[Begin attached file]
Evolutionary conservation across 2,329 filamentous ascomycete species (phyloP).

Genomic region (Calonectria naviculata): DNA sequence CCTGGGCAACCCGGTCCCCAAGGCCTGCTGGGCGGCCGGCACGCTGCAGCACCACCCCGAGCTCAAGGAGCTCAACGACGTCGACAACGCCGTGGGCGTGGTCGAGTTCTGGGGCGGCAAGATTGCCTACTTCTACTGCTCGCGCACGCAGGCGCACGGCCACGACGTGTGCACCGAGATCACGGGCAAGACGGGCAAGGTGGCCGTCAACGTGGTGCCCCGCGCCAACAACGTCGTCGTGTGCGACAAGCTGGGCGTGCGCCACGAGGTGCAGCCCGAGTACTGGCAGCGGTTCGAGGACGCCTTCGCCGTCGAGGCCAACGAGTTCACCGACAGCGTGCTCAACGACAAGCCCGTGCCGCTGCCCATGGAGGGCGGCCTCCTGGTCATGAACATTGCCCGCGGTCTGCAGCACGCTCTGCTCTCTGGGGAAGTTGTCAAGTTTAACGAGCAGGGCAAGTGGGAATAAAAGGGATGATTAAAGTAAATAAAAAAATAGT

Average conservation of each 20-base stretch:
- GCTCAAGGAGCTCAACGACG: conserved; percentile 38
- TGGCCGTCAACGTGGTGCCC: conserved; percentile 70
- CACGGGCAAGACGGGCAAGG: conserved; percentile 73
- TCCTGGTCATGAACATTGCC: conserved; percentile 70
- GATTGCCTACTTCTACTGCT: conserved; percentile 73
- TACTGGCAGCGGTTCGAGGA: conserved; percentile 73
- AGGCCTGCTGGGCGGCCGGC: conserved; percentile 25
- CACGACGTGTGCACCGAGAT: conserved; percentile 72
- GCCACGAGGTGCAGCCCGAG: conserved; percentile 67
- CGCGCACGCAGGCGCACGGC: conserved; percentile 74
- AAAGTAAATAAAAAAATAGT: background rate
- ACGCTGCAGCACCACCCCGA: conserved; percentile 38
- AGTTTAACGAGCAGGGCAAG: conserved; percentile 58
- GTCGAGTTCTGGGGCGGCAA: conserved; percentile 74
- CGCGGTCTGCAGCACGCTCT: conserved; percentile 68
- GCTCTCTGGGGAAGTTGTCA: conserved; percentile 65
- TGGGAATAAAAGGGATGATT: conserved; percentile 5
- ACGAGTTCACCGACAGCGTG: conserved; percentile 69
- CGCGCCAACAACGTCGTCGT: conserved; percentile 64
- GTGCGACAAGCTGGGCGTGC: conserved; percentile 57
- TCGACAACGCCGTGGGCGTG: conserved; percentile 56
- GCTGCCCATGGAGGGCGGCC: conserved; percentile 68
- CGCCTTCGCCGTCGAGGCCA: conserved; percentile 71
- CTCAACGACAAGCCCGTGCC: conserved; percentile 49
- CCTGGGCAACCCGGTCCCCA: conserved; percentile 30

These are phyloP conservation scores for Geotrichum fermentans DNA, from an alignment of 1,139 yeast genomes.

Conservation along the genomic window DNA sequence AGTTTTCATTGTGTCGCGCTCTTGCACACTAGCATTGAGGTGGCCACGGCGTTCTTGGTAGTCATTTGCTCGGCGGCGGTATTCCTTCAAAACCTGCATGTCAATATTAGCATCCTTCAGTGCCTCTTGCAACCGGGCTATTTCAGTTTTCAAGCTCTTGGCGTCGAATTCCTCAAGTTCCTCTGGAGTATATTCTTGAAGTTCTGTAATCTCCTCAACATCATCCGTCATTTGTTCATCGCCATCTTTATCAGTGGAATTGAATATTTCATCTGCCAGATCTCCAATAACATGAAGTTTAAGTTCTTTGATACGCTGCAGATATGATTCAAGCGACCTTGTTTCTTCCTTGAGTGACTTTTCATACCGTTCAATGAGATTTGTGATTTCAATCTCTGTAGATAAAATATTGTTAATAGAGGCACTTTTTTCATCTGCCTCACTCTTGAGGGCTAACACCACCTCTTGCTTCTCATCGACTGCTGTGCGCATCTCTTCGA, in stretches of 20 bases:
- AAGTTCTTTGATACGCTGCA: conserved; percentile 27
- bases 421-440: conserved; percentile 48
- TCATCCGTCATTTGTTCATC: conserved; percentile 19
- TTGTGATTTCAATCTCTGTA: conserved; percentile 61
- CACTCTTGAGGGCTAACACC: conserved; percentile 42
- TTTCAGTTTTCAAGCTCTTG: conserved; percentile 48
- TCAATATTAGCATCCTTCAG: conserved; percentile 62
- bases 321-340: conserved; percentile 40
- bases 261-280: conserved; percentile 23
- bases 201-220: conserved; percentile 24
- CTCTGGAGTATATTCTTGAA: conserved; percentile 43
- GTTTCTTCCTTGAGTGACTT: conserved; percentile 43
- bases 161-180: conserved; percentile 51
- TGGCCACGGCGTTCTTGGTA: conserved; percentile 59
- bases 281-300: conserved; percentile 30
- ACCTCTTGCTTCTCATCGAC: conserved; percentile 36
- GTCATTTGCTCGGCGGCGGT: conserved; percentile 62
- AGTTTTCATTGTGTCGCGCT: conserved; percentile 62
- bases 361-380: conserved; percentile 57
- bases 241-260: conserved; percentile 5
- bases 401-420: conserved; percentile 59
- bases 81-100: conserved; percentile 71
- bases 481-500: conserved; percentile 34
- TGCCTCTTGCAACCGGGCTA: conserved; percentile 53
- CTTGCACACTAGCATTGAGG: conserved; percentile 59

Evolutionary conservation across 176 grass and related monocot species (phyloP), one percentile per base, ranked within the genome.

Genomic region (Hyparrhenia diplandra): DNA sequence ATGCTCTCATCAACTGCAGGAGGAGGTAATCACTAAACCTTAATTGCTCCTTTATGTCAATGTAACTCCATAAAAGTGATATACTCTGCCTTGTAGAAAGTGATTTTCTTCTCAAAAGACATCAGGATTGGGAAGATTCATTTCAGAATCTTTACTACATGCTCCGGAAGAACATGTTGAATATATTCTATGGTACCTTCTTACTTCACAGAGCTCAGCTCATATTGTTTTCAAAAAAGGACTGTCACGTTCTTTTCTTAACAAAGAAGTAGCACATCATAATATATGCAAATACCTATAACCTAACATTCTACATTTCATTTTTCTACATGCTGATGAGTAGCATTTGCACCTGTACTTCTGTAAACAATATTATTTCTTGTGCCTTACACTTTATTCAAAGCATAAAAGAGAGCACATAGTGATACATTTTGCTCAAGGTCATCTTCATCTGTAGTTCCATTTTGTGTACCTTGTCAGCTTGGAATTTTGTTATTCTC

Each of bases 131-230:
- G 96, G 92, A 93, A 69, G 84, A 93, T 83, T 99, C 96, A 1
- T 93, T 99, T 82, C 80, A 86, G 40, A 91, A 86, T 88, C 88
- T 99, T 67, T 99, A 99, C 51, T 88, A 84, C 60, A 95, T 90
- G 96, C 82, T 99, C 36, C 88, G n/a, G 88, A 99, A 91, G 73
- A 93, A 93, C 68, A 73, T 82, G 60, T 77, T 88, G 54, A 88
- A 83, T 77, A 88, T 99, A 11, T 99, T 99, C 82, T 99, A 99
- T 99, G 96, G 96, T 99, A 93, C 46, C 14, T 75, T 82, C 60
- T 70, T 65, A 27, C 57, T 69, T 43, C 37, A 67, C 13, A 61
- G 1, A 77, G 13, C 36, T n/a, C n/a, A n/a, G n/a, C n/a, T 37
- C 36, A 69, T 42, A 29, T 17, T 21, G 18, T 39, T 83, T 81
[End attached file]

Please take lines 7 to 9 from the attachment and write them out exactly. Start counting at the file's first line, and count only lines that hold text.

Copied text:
- TCCTGGTCATGAACATTGCC: conserved; percentile 70
- GATTGCCTACTTCTACTGCT: conserved; percentile 73
- TACTGGCAGCGGTTCGAGGA: conserved; percentile 73